2. 2 points
    You might want to check your email account. I just saw you won a free entry to Busso this year.
  3. 2 points
    I just did a lap of the TAN at lunch. First time in about 18 months. I forgot how good the scenery is on a sunny day.
  4. 2 points
    You've offended the people with eating disorders now you...
  5. 2 points
    Legend mate. Rachel was really helpful on the phone. Meant to revive this as I'm finally moving back to Infinit. I drifted away, tried other things and had some ups and downs. But the simplicity of Infinit drew me back eventually. Looking forward to being back on the wagon!
  6. 2 points
    No problems Turts, I just put some Infinit Points into your account for your next order.
  7. 2 points
    Excellent race report FP! Well done
  8. 1 point
    More like the JB and Cola cans....
  9. 1 point
    I stand corrected, i just looked both up and i mistakened one for the other,. My apologies.
  10. 1 point
    Good luck Cat Lady! I just had a little jog and sweating like a pig, going to be a warm one 🔥 ☀
  11. 1 point
    Odds are too generous 😎
  12. 1 point
    Others are not so sure.....
  13. 1 point
    shouldn't the new toy have been downstairs i the cave..?🤔
  14. 1 point
    60min wind trainer last night after installing a new TV at home. Was hard to get on the bike knowing we had a new toy upstairs. 18km run this morning 8x1k @ 70.3 "effort" with 45sec walk recovery. Solid run and now heading into a big 3 days of aerobic work so I'm happy for it to be the last of any intensity till my monday morning swim!
  15. 1 point
    Never good to hear when an athlete gets injured but you've all forgotten how it panned out at Kona 2017. There is rarely a 'sure thing' at Kona.
  16. 1 point
    I'd like to try Infinit again but they pulled out of UK/Europe with zero notice and I'm not prepared to pay the stupid shipping fees from the US.
  17. 1 point
    Bingo I hope she can read and write at a 9yo level. If not I feel sorry for her, as her parents clearly have their priorities a bit out of whack
  18. 1 point
    I'd be very surprised if her parents didn't put her up to it and will milk the publicity to push their particular agenda.
  19. 1 point
    I’ve avoiding this thread for months but it keeps polluting the forum board. Enough!
  20. 1 point
    OK, where to start? Race Day 4am and the ritual begins. I'd spent some time Saturday evening going through what I needed to do in the morning and laid it all out. I had my nutrition/bottles and everything I needed ready. I put my chip on so I wouldn't forget. Took everything down and had brekkie with the other athletes, on our different tables, everyone was quiet. You know the look! 5am transition opened, I joined the queue and trudged in. Transition is a 2 min walk from hotel, hooray, this I get my tyres pumped, bottles on, hand my street bag in (backpack inside to make it easier to carry all bags back) and then put my tri suit and wettie on in my room. Then it was a case of walking down to the top of the zig zag path and finding the 1;20 swim board. We also had a purple bag carrying runners for the interim swim to bike run and these have their own hook on the zig zags. With all that done and athletes shuffled down the path it was time to wait for the mighty Welsh National Anthem, it didn't disappoint, the noise was immense and so was the crowd of spectators. Pros went off and then we waited and at 7am, we were off. It took me 7mins to get to the timing gantry, in that time I did the usual mix of confident visualisation and complete self doubt. Swim Sea was not flat but pretty calm and despite the weather being extremely windy and dark storm clouds around, sighting conditions were good. I decided to try and swim straight, which was made easier this year by some sight buoys between the big turn buoys. I also decided to swim wide at each turn. I'm a confident swimmer but not fast and I know how to handle the surf but I'm not afraid to say the shit fight at a tight turnaround freaks me out. I took a couple whacks to the head and some general bumping but nothing major. The water was warmer this year, 16C. (look away Roxii!). I was pleased to see 39mins for lap 1, through the Aussie exit and the wise of the crowd was deafening . Lap two was a repeat and with 1.22 on my watch I was a couple of mins quicker than last. Considering my lack of swim training, I'll take all day day long. Swim to bike This year I had a plan and it went pretty well, run up the zig zags, grab bag, wettie off, wash sand off feet with a water bottle, slip on the runners with elastic laces and stuff the wettie in the purple bag and run with that in my hand. This went well and I was saving time. It all fell apart in transition tent, I took ages to get arm warmers on wet arms and faffing around with cycling socks, so I ended up still burning 24mins. Bike The weather was tricky to judge, the run up from swim was frigging freezing with a fierce wind, so I opted for a gilet on top of my tri suit. It was a 50/50 call but I figured I would lose more time if my core was cold. I also figured I could dump in my special needs bag (mile 77). I had a SN bag with a tube, CO2 and a bottle of nutrition with half of my needs in. I did not intend to use this bottle as I'm a fan of having everything in one bottle but I also took AP's warning about the risk involved on board. So a spare bottle as insurance was put in the bag. Being a slow swimmer and a moderately strong rider means the inevitable constant passing. I think I passed 480 people on the bike. The first section takes you out of town and into the beautiful national park, through some very rugged coastline. It was dry but windy and with my wet trisuit still wet, I was glad of the gilet, at least for now. The first sections is best describe as rolling to fast with some heart stopping short climbs but overall easy compared to what is to come. I had a strategy to ride within myself as again, AP's advice of riding like a person that wants to run well was ringing in my ears and I had backed myself for this run and IMO, was as prepared for this as I was at LCW. I had high expectations of myself and don't mid admitting. After 30 odd miles, the real 'fun' begins and you start to hit the climbs (and the crowds in the small towns villages). The weather was getting trickier, where it was cold it was bloody cold and where it was warm I felt over dressed. Anyway, still passing folks, I ticked away the miles until we got to Narbeth where there is a steep climb and an incredible amount of people all cheering, after Narbeth the climbs and energy sapping undulations come thick and fast and I felt like I was definitely too warm now. After some crazy descents we hit Wiseman's Bridge which is mental steep and already there were some walking and I saw two low speed crashes where folks just didn't have momentum. At the top of this climb there are loads of drunk folks dressed as nuns and monks giving blessings👍 After this, it's the might St Brides hill at Saundersfoot, this is the hill in all the clips. It is all also very steep at the bottom with crazy crowds behind barriers. I was feeling it now but leg wise, I felt like I was well within myself. (no PM on my bike). What you don't see on the footage is that after the initial climb, it flattens out a bit and then you have a long drag to the to top, maybe 800mtrs. For the first time that I've seen, this section was also lined with folks but no barriers, so real TdF style cheering. it was very welcome. At special needs I dumped my gilet but kept arm warmers as it had been raining a bit and when it did rain it was clod. My theory was arm warmers pulled up and down are easier to regulate temp. I had been using my usual nutrition strategy of sipping from my gel bottle and taking water from the aid stations and also had a couple of Torq bars cut into pieces. This has worked before for me a few times. Back into Tenby with more crazy crowds and then out again for lap 2. I could see my tri suit was stained with some salt lines but didn't look alarming. I was still passing folks steadily and still felt like my effort was within myself. Lap two was the same but for two things. The first, I was really noticing the extra people 450 people that had entered the race this year, especially on lap two and a lot of people were 'coming back' to me. The other thing that happened was between Wiseman's Bridge and St Brides Hill, I got stung in the upper leg by a wasp or a bee, I couldn't tell. I had my left leg down for a RH corner and felt something hit my leg, looked down briefly to something yellow and black disappearing behind me. Then I got a load of pain about 10 secs later, it eased after a few minutes. I didn't feel full on, so maybe it was half a sting? Bloody hurt at the time though and is still red now. Last climb of St Brides, crowd had thinned somewhat but still great. Decided I could afford the 90 secs to stop at special needs and grab my gilet, tube and CO2 back and descended into the Tenby crowds and hit T2 in 6.58 on my watch, the race timing gave me 7.03 and considering my plan was 7hrs and I didn't look at my watch once, I think I was spot on. More tomorrow 😎 (not spell checked)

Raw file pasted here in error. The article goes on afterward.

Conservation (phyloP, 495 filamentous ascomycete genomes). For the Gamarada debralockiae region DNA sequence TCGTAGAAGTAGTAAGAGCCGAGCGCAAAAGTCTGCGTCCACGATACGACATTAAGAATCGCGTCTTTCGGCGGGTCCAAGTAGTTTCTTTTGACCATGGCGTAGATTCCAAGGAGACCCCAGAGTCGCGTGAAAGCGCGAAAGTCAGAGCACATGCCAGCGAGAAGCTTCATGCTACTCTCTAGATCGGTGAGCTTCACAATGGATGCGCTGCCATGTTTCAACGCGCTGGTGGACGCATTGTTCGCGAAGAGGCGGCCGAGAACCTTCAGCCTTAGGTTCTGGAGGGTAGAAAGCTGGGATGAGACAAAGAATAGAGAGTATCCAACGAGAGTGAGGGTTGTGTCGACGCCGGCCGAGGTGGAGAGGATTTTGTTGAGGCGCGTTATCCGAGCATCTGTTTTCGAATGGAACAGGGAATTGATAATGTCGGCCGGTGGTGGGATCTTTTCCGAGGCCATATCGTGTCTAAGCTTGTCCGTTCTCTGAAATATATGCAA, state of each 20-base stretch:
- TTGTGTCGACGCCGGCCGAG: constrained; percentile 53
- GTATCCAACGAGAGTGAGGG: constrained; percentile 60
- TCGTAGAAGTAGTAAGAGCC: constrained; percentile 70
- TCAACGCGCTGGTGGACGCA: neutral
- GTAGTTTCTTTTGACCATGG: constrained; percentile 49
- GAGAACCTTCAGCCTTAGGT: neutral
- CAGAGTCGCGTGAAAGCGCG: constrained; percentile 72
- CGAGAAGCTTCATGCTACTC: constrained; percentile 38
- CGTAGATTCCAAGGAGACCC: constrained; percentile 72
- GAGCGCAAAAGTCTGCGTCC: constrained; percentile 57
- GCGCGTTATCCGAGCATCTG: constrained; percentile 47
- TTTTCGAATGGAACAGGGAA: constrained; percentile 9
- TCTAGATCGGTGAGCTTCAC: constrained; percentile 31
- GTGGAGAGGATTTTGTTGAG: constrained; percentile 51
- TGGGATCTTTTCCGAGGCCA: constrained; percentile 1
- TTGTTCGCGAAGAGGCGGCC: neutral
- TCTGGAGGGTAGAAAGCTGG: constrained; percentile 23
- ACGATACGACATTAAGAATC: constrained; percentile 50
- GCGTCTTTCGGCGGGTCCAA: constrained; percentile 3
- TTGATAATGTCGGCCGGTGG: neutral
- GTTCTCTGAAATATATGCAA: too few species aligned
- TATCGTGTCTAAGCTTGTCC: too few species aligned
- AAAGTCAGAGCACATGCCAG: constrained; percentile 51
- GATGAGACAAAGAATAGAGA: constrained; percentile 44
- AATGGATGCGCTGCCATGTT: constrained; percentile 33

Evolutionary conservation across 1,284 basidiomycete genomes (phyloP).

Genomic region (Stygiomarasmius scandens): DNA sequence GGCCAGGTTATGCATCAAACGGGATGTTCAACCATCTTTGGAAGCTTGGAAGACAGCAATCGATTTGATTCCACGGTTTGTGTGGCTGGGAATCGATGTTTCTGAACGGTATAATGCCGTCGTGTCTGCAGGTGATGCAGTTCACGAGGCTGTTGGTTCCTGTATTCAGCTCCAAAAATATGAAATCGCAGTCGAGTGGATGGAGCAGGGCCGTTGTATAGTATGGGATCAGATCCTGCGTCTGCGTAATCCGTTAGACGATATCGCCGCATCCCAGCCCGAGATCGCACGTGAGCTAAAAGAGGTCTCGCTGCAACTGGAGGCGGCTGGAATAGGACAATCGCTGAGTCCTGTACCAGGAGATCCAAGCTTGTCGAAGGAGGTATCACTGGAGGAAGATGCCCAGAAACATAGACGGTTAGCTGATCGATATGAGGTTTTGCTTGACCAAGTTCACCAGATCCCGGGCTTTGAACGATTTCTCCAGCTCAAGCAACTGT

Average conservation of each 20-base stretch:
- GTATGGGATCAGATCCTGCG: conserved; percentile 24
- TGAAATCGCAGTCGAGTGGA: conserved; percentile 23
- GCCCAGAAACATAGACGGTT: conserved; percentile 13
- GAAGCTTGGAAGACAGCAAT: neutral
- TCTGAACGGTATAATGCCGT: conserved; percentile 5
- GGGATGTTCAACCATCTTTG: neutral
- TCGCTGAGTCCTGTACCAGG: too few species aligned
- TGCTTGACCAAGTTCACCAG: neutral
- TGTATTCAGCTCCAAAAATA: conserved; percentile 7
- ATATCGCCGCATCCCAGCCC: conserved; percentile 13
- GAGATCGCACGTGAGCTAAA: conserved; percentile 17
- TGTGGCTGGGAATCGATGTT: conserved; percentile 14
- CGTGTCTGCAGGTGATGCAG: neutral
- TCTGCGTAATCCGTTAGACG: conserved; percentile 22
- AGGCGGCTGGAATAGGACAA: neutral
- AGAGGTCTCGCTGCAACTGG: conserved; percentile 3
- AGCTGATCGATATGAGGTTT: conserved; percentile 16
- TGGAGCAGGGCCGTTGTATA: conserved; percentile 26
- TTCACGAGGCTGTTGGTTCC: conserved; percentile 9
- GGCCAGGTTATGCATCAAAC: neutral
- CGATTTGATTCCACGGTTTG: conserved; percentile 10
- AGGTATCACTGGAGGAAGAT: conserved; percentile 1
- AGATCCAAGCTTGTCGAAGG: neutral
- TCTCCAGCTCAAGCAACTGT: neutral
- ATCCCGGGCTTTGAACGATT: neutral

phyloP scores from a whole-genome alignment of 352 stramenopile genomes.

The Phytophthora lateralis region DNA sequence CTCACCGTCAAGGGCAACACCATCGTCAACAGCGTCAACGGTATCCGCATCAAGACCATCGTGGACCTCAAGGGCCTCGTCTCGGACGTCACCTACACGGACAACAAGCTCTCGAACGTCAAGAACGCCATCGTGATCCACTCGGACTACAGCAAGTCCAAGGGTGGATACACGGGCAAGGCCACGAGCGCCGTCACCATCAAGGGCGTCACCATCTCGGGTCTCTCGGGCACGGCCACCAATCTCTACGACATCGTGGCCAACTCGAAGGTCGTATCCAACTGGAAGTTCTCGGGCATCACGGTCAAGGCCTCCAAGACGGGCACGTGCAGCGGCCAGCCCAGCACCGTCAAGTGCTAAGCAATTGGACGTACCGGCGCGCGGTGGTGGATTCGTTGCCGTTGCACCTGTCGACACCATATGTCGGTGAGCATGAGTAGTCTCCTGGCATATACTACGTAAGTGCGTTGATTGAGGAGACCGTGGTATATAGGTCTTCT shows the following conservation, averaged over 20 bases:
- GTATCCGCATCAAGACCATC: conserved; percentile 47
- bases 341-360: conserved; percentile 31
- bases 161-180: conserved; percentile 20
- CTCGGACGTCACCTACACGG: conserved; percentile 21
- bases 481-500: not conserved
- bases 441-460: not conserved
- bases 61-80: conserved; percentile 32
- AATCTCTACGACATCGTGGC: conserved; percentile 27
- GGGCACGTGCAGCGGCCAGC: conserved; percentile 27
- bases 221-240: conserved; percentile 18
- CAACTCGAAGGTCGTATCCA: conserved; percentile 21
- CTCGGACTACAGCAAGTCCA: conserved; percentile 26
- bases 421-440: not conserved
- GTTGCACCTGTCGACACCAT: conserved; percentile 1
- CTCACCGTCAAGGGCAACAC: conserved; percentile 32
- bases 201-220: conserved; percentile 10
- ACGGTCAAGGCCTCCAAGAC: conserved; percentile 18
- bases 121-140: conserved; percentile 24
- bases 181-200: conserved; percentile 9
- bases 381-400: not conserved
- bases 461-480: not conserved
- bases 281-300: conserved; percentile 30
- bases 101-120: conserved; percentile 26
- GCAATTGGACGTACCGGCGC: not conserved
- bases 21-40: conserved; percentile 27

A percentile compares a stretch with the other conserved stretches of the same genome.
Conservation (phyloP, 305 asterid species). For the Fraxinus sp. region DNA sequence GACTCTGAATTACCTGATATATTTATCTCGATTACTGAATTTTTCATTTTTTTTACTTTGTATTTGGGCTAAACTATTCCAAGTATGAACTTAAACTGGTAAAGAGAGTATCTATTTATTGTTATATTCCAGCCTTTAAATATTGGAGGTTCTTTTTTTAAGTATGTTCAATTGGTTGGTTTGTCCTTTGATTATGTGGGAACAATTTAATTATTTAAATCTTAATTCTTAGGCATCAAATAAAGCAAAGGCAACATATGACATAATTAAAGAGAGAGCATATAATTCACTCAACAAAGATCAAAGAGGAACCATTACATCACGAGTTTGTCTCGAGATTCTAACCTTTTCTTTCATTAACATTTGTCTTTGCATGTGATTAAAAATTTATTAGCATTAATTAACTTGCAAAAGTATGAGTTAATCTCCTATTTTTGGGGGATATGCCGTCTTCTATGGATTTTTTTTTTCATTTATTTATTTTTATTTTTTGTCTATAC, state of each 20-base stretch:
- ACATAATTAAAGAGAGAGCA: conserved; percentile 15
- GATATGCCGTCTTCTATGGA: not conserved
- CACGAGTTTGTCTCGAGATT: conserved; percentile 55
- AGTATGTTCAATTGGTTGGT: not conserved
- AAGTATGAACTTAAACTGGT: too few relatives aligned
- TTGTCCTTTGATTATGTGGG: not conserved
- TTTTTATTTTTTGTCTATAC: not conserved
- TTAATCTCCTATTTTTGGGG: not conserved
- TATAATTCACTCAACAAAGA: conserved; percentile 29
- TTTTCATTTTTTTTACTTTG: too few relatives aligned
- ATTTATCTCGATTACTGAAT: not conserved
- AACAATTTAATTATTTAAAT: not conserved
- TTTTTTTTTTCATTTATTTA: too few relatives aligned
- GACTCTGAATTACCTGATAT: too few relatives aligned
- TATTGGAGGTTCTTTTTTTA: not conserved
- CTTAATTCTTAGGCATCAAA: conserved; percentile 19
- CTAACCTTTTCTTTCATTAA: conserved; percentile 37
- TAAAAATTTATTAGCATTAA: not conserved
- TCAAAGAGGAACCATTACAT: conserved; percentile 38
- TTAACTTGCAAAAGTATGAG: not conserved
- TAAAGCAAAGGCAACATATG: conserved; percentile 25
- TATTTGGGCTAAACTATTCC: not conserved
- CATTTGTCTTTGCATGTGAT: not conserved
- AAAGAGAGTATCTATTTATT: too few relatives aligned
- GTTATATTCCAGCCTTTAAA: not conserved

21. 1 point
    Not specific to you Rimmer, but if I had my time again once I had kids: - would have changed my work hours and not done 4x 12 hour days a week. would get home 4-5pm weekdays - wouldn't have done long course triathlon obsessive training during my kids primary school years - the years your kids want to be around you are fleeting, once they hit high school your face to face time will reduce as friends, boy/girlfriends, Uni and independence kick in. Make the most of 0-15 as much as you can.
  22. 1 point
    Yep, you need to assess whether the money is worth it, if that's why you are doing it. Certainly doesn't seem like it. Choose Life.
  23. 1 point
    When the half is over don't forget that it isn't long course or quit the sport. Sprints, Olys or even enticers are just as valid if that's all you have time to train for a performance you'd be happy with while still doing all of the really important things in your life.
  24. 1 point
    Been there done that. What I found with kids is; I found I was always riding against a clock. No effing around for coffee stops etc. And I started my day a lot earlier than most. You can start riding at 4:30 am. You can run after the kids have gone to bed. Triathlon does not pay the bills. Do what you can.......
  25. 1 point
    it's only an enticer distance anyway. Anyone that's really serious about it does Ironman events Note: Sarcasm for the serious insects